ITER: The Way to Industrial-Scale Nuclear Fusion

The goal of this project is to build a power plant capable of producing 10 times more energy than is required for the initiation of the process. The building costs of the world’s first effective fusion power plant are estimated at $16 billion. It should become operational in the early 2030s. It will be the ultimate test of human capacity to harness the energy of the Sun and produce cheap, clean energy.

Fossil fuels helped us shape this world to our measure and spur technological advancements to the scales unimaginable just decades ago. But now their time is past, or at least we have to prepare for an inevitable goodbye. Globalization and economic liberalization are pushing a large number of developing countries towards accelerated industrialization, resulting in higher energy demands. Even at this level of fossil fuel consumption, we are seriously damaging our environment, and with rising energy demands, any further increase of greenhouse gases could tip the entire world climate over the edge.

The first experiments with nuclear fusion began in 1930s, and the biggest contribution to this field of research was that of the former Soviet Union scientists. In 1968, they created the device called tokamak (fusion chamber), which is the concept behind the most advanced research in the domain of nuclear fusion on Earth. So far no one has been able to achieve plasma energy breakeven point, the moment when a nuclear fusion device produces more energy than it consumes. The most promising project in the world is a joined effort of the international community, known as ITER (International Thermonuclear Experimental Reactor, also Latin for ‘the road’, ‘the way’). The idea for ITER was born in 1995, during the Geneva Superpower Conference, where former leaders of the U.S., Soviet Union, the U.K, and France achieved a general consensus to initiate an international project for the development of fusion energy for peaceful purposes. At that time, it was the most ambitious scientific project on an international level, and, with the exception of the International Space Station, it still is. In addition to the EU, this project joined forces of six other great nations that represent half of the world’s population (the U.S., Russia, China, India, Japan, and South Korea). This installation will be located in southern France, where the initial phase of a ten year-long construction process started in 2007. In 2010, the site was officially handed over to ITER Organization.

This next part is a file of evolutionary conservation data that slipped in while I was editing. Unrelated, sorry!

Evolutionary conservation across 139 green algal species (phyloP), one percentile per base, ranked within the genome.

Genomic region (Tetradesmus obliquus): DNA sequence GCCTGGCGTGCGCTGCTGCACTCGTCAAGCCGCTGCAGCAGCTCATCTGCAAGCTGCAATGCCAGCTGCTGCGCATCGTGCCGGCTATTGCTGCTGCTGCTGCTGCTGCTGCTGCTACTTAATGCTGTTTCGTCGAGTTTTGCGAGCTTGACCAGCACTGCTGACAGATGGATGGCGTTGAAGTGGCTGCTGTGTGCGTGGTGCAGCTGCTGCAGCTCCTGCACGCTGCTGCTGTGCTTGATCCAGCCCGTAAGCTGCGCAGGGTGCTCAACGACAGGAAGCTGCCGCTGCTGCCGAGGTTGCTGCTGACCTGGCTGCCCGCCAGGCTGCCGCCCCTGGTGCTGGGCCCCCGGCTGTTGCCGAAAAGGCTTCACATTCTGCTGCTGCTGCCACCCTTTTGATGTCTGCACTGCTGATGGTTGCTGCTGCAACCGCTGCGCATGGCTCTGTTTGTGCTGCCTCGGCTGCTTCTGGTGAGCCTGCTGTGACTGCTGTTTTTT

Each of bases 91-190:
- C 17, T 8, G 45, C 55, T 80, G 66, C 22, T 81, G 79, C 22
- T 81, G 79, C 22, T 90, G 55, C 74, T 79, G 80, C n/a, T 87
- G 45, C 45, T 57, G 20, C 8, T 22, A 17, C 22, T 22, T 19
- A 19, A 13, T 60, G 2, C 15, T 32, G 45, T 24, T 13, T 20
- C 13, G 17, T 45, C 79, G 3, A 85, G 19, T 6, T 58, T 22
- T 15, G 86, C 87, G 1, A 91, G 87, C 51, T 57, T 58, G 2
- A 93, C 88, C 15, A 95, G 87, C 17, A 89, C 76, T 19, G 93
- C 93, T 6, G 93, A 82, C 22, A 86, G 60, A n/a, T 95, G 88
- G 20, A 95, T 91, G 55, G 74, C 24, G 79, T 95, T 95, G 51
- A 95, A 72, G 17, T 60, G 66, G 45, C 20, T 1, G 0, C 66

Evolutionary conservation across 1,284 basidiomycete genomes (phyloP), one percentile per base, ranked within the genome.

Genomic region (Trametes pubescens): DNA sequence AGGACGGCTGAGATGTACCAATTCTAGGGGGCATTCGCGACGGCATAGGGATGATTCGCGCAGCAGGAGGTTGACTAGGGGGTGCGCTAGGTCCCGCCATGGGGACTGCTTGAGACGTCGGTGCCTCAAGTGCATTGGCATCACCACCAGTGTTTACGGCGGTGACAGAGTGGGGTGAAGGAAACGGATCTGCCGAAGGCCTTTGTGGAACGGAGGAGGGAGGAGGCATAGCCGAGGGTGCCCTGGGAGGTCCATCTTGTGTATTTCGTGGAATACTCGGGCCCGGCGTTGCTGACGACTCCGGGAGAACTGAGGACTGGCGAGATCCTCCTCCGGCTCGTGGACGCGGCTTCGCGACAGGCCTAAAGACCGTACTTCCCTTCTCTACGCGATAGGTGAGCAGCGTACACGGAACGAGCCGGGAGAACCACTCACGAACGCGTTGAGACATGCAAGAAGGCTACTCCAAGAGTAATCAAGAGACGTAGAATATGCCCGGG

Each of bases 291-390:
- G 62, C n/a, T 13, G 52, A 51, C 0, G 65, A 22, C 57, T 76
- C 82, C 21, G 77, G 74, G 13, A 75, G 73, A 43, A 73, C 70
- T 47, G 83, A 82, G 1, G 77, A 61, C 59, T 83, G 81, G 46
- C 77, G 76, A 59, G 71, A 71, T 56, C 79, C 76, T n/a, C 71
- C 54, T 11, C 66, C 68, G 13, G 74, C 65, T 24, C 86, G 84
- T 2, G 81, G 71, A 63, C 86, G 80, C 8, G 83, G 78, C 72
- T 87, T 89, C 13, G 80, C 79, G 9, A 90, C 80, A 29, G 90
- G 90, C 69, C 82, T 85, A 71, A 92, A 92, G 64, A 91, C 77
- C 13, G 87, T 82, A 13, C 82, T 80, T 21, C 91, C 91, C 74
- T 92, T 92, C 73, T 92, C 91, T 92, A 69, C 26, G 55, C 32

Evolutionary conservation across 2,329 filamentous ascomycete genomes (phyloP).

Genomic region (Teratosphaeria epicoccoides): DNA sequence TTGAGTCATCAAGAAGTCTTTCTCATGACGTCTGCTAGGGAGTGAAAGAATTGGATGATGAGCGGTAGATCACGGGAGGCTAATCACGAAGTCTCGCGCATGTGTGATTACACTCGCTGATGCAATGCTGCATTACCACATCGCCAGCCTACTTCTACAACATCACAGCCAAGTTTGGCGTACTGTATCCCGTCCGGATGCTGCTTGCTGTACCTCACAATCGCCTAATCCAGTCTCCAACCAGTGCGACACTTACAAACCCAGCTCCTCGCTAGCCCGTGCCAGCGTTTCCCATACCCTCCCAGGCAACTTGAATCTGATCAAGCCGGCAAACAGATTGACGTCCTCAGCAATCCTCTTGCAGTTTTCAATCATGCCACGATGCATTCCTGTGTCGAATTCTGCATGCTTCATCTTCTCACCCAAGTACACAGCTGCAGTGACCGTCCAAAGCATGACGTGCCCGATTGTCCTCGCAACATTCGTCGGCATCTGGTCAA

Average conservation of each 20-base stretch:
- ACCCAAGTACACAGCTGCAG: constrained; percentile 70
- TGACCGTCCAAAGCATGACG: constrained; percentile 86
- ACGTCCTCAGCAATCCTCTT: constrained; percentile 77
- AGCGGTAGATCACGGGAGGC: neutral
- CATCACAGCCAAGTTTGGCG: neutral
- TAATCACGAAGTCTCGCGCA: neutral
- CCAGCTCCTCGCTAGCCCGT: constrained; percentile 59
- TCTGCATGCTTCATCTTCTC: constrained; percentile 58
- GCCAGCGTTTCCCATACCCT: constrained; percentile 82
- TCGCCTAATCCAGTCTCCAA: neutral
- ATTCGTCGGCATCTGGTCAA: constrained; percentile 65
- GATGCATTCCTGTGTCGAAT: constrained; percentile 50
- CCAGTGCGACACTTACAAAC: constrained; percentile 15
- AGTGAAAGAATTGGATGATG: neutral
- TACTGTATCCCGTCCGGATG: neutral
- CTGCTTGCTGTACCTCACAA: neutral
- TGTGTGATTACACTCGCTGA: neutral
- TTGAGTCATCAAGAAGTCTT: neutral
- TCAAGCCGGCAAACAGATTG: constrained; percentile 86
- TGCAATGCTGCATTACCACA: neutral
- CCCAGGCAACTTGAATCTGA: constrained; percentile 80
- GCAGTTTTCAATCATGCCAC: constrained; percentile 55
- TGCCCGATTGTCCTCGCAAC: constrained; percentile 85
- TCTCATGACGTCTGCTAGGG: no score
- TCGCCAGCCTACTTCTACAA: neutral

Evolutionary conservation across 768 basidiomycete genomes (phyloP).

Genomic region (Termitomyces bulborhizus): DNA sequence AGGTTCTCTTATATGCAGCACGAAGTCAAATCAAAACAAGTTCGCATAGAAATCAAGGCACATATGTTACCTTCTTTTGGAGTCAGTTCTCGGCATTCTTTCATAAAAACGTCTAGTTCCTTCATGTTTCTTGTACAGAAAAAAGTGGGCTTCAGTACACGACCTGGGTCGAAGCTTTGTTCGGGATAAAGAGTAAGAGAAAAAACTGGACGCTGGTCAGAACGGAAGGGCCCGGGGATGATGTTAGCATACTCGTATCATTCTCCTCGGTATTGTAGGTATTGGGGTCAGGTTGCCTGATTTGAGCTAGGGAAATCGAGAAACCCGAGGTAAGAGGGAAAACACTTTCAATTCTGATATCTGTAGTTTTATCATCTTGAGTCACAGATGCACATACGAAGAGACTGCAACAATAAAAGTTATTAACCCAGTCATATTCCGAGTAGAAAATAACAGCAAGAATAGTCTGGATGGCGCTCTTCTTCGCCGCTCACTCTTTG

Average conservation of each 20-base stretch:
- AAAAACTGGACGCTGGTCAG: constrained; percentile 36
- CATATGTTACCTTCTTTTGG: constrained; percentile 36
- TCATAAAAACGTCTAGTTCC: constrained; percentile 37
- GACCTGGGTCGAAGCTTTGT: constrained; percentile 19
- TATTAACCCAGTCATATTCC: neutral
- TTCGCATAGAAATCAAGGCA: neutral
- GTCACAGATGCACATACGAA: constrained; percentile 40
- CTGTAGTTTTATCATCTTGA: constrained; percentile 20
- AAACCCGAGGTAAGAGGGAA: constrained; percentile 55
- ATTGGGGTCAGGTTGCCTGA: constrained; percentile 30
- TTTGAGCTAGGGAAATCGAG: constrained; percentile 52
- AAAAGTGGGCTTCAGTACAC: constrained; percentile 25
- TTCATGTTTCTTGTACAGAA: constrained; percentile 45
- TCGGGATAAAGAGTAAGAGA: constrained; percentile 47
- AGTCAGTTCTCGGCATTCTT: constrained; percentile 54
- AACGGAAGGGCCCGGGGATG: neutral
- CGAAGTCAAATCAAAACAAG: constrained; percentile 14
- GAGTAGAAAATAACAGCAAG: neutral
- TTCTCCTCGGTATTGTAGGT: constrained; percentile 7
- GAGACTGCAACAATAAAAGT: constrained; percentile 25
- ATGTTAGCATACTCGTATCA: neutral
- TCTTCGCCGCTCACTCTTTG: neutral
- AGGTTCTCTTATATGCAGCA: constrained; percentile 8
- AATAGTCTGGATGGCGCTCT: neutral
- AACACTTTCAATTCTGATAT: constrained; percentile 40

ITER represents the culmination of many years of scientific research in the field of nuclear fusion. Fusion is the power of stars. At high pressure and extreme temperatures, agitated atomic particles collide and fuse into heavier elements, generating tremendous energy in the process. Because of the absence of such pressure here on Earth, for such reaction to occur, ten times higher temperature is needed than in the Sun’s core, which is 15, 000, 000˚C. At 150, 000, 000˚C a gas becomes a plasma, which is an ideal environment for fusion of hydrogen isotopes deuterium (D) and tritium (T). In ITER’s tokamak device (Rus: токамак – a toroidal chamber with magnetic field), the largest of its kind in the world, that plasma will be controlled by magnetic fields. During the fusion process, neutrons, which carry some 80 percent of the energy, unaffected by a magnetic field, will be absorbed by tokamak walls and transferred into the heat. As in coal plants and nuclear fission plants, the heat will be turned into steam which will subsequently be used to drive turbines, thus generating electricity via alternators.

An important chapter of this project was opened in 2010 when construction works were launched. The initial phase implies building facilities designated for the housing of the ITER machine itself and accompanying structures. ITER member manufacturing plants are supposed to deliver over one million components to the designated construction site. Last year, first large components arrived at the site, which marked the first phase of assembly activities. Construction works should be done by 2019, and the First Plasma operation is expected in 2022.